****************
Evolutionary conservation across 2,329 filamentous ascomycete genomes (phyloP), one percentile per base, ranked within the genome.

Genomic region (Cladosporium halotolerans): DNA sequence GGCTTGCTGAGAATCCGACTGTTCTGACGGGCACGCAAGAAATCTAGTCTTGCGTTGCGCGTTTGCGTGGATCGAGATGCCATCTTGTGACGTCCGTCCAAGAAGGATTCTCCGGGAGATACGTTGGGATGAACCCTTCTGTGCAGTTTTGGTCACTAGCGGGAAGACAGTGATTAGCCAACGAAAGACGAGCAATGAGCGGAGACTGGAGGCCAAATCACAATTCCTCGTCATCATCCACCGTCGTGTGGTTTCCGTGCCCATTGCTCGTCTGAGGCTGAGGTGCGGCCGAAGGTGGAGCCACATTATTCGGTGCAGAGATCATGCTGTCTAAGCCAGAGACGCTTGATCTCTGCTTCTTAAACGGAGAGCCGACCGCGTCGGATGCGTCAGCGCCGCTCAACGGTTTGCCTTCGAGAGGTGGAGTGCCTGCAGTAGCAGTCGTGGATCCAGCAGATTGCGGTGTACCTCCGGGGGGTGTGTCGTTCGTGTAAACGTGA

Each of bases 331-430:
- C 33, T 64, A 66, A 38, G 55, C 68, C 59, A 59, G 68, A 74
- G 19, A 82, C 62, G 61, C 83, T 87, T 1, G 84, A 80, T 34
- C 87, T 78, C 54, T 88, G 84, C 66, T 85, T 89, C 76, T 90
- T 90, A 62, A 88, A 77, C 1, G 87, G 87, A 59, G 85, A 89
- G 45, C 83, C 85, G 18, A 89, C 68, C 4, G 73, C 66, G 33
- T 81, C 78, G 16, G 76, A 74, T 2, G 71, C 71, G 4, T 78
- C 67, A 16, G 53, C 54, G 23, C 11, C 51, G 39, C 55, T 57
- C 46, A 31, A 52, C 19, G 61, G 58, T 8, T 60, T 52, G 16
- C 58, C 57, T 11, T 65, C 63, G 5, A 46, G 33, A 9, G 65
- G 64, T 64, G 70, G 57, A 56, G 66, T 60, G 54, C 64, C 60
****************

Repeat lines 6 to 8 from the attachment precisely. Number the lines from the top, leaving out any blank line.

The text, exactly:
- C 87, T 78, C 54, T 88, G 84, C 66, T 85, T 89, C 76, T 90
- T 90, A 62, A 88, A 77, C 1, G 87, G 87, A 59, G 85, A 89
- G 45, C 83, C 85, G 18, A 89, C 68, C 4, G 73, C 66, G 33